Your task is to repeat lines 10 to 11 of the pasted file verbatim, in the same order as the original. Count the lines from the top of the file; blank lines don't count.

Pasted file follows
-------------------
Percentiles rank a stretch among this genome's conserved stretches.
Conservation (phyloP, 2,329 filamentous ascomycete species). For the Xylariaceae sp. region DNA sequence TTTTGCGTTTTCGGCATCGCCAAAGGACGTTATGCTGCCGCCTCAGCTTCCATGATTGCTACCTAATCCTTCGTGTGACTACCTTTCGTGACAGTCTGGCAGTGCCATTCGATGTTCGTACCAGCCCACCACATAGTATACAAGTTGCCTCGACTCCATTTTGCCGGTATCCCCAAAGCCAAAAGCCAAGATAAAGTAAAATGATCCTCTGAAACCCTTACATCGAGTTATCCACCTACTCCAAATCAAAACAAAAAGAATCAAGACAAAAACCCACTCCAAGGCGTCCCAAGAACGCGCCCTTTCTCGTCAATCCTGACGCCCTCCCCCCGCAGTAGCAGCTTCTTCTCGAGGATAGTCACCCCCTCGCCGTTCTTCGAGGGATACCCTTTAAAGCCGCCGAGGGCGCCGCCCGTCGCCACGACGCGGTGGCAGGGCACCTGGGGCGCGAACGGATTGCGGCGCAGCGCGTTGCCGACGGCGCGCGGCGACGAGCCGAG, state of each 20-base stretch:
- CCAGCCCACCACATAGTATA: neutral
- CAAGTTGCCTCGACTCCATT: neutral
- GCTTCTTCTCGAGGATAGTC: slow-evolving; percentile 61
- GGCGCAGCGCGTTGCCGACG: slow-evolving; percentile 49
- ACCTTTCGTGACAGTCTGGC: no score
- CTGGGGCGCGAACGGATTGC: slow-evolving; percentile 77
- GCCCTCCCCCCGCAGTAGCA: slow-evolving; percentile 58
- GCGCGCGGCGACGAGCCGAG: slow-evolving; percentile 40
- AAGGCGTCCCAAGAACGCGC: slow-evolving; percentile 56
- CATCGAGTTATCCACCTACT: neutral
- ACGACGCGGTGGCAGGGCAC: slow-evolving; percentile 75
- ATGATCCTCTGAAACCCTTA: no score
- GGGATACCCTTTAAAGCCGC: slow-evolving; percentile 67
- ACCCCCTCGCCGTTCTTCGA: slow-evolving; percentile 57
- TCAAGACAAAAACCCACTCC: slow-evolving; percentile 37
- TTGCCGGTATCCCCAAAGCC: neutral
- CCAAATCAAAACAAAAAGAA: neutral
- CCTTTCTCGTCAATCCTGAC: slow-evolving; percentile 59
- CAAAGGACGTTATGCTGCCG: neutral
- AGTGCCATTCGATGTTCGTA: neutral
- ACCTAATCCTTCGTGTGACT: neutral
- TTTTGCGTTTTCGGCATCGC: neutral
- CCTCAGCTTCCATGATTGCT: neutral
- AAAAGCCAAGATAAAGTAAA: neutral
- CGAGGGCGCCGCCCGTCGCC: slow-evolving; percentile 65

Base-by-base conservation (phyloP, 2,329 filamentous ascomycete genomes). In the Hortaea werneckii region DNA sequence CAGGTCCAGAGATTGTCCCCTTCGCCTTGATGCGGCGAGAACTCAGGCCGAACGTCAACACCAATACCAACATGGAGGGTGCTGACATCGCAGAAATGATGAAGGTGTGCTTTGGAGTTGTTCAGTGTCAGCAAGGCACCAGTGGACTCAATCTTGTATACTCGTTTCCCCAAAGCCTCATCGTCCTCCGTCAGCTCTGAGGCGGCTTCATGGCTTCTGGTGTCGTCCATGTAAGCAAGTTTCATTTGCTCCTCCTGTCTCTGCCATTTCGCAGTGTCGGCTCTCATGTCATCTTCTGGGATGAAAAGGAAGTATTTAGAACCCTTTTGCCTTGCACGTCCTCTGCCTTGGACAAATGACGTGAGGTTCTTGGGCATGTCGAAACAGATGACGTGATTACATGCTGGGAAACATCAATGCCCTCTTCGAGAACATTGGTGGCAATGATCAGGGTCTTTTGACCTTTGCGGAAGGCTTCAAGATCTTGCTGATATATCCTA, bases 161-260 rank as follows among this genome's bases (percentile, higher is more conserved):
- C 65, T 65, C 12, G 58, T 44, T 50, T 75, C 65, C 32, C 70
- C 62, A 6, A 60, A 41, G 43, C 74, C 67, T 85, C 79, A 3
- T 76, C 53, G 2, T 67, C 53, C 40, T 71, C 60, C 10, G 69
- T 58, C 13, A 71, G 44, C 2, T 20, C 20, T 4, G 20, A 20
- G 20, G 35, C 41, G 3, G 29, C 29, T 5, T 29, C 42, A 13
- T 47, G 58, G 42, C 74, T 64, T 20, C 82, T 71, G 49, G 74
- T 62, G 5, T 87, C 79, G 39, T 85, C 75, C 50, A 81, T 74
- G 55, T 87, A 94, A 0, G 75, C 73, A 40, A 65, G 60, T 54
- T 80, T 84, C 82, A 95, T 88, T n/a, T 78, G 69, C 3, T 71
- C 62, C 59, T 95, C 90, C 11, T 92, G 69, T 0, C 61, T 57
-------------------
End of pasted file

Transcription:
- GCGCGCGGCGACGAGCCGAG: slow-evolving; percentile 40
- AAGGCGTCCCAAGAACGCGC: slow-evolving; percentile 56